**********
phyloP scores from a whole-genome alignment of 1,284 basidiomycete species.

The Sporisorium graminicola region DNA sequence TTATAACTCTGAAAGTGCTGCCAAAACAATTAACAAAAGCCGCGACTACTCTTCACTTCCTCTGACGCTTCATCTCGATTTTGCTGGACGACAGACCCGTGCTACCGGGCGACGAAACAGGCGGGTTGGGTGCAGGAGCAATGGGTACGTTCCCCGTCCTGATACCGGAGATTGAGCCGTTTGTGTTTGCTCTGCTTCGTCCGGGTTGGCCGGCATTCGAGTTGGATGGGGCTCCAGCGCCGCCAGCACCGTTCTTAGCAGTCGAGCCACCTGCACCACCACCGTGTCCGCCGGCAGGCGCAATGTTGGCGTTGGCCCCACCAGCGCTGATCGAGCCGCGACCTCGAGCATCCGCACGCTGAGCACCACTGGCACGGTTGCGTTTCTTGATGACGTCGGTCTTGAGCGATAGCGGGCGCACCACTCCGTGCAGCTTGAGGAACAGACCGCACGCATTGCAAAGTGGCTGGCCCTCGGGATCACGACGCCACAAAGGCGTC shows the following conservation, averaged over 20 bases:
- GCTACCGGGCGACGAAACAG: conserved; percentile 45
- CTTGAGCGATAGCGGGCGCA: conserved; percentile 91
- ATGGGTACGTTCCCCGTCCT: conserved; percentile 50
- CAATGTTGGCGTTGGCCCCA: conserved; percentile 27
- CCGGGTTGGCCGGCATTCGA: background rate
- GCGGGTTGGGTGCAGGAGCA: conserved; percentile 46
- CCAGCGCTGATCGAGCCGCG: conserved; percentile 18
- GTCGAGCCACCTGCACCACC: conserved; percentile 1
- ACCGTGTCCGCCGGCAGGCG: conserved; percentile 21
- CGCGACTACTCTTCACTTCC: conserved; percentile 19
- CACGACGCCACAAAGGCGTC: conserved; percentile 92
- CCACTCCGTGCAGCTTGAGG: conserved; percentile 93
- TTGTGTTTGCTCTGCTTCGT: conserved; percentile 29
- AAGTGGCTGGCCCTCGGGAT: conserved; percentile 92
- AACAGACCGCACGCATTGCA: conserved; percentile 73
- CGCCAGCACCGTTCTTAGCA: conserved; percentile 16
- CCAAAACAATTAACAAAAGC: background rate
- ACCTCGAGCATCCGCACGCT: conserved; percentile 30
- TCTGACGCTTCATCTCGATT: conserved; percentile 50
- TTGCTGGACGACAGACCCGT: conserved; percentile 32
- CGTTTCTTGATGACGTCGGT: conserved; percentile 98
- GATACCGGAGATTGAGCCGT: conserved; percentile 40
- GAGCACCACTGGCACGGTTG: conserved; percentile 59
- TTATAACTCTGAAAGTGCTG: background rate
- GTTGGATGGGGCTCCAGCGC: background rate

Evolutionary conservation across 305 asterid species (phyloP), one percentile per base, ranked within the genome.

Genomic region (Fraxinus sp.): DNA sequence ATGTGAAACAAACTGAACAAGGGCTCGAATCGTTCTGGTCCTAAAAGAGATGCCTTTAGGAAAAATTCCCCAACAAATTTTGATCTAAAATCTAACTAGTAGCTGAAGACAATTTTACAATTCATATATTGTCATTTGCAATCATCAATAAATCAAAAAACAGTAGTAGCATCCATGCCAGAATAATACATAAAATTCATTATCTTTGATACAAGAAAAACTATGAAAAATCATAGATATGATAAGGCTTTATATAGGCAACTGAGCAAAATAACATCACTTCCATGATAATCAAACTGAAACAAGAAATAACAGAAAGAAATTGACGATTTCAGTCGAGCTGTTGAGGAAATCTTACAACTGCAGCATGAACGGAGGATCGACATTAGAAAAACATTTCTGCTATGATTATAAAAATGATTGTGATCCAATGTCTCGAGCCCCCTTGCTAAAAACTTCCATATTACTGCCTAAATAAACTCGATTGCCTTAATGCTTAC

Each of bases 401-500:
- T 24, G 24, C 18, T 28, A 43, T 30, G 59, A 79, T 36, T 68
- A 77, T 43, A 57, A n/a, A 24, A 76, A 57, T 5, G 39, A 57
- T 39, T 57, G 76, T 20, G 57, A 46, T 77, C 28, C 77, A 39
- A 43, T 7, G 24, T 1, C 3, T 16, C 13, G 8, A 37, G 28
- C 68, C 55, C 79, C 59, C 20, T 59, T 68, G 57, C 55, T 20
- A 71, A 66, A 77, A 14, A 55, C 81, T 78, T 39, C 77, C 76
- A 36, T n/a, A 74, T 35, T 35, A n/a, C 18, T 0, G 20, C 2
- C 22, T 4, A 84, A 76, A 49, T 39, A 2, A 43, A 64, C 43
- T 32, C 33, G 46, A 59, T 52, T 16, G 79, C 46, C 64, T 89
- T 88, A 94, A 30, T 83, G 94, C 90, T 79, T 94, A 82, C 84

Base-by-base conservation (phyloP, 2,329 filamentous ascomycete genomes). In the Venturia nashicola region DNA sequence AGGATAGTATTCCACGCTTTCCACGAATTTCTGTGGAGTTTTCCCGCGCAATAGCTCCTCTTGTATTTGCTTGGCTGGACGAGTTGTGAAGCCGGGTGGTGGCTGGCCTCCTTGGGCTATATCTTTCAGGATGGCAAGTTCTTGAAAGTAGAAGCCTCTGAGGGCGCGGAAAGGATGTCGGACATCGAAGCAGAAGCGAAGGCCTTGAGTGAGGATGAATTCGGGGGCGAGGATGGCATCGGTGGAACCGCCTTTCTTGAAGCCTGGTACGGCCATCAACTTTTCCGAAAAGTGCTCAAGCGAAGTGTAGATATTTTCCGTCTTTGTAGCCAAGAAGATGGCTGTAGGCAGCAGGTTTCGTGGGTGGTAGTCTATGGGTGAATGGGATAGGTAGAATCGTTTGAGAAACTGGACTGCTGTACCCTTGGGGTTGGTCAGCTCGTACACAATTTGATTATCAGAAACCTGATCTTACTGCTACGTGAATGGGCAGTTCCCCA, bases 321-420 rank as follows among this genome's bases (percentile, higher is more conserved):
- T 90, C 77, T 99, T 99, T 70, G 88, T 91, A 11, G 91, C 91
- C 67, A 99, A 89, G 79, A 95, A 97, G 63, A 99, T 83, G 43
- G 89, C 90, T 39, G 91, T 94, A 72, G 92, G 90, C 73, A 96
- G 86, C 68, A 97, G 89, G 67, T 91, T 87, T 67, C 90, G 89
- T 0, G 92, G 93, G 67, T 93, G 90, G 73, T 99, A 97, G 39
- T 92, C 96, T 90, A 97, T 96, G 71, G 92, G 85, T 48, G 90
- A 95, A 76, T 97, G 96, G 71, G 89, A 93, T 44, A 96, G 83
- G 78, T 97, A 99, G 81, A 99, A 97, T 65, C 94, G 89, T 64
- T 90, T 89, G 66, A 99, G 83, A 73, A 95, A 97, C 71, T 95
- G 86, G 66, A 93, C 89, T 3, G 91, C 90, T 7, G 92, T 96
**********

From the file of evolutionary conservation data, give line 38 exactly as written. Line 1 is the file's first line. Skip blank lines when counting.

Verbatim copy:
- C 22, T 4, A 84, A 76, A 49, T 39, A 2, A 43, A 64, C 43